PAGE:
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Powers of attorney - Your capacity, care and continuity




Estate planning is about taking care of yourself and the people around you.  Your Will is the document you can use to instruct how to deal with your property after your death, whereas a power of attorney, or “POA”, deals with matters while you are living. 

A POA allows you, the “grantor”, to share decision-making power over your financial and/or personal affairs with someone else, called your “attorney”.  It is important to note that by doing so, you DO NOT lose your own ability to make those decisions.  You are however giving your attorney significant legal powers, so your decision to grant a POA and your choice of attorney should be carefully considered.

Types of POAs in Ontario
Under judge-made common law, powers of attorney were limited to property matters, and they ceased to be effective if the grantor became mentally incapable of making such decisions him/herself.  Provincial legislation now supersedes common law rules, with two types of POAs commonly used in Ontario today: 
•    Continuing power of attorney for property (or CPAP), which may ‘continue’ past the mental incapacity of the grantor if that is expressed in writing on the document, and 
•    Power of attorney for personal care (or PAPC).

Capacity to execute a power of attorney
For either type of POA to be effective, the grantor must have sufficient mental capacity to give it legal effect.  
The legal age to grant a CPAP is 18.  In addition, you must know the extent and approximate value of your property, any obligations you may have to dependants, the power that is being granted, and the potential for misuse or abuse.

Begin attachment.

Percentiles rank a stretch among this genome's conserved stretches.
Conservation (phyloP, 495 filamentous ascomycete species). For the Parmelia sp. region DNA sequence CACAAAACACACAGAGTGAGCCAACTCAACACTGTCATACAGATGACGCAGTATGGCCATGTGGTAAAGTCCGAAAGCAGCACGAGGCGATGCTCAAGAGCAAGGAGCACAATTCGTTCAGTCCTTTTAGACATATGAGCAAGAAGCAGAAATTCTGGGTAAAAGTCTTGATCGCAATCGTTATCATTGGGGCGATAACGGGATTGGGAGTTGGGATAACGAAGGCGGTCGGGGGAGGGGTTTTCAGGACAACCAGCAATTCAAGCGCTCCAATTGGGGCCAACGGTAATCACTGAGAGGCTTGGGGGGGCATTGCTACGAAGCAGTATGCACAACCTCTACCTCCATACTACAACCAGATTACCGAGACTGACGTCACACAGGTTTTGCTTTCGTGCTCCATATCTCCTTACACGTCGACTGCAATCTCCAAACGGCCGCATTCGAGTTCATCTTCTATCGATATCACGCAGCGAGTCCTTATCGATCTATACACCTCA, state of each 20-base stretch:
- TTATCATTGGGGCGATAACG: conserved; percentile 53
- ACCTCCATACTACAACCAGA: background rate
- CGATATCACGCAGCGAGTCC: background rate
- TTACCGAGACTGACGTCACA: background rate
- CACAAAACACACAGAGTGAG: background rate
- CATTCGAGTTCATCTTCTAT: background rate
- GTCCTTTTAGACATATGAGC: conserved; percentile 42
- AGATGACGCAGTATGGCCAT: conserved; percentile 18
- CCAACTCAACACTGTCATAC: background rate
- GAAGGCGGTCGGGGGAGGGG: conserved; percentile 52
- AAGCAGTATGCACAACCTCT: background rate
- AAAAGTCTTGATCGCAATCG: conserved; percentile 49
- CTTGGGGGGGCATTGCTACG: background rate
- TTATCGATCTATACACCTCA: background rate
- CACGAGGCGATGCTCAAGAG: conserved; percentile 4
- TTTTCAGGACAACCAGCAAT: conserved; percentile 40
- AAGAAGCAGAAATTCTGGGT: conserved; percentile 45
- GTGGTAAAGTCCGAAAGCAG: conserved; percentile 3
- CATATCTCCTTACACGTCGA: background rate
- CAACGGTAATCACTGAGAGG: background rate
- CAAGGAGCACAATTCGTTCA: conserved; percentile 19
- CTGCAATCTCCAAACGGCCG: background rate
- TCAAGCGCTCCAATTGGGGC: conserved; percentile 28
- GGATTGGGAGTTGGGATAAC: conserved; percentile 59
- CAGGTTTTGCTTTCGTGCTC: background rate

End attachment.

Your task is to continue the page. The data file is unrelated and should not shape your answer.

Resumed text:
The legal age to grant a PAPC is 16.  You need to understand the kind of decisions that this covers, which includes medical consent, health care, nutrition, shelter, clothing, hygiene and safety.  Furthermore, you must be able to appreciate whether the named attorney has a genuine concern for your personal care.

Taking effect 
It is possible to require that a CPAP only takes effect once the grantor is incapacitated, but that would require a mental assessment which could delay its use when time may be critical.  Alternatively, a common practice is to have it effective on execution, with the stated intention on its face that it is expected to be used on a later incapacity.  The document should remain in safekeeping, possibly remaining in the lawyer’s office, which provides a bit of a degree of protection against its premature use.  

An attorney under a PAPC may only act if the grantor is incapable, or otherwise unable to respond. 

Scope of authority
An attorney for property can do anything that the grantor can do, with the exception of making a Will or making/changing a beneficiary designation that has testamentary effect.  For example, the attorney can’t change the beneficiary of an RRSP.  A grantor may place further restrictions on an attorney’s powers if desired, but cannot remove this testamentary limitation.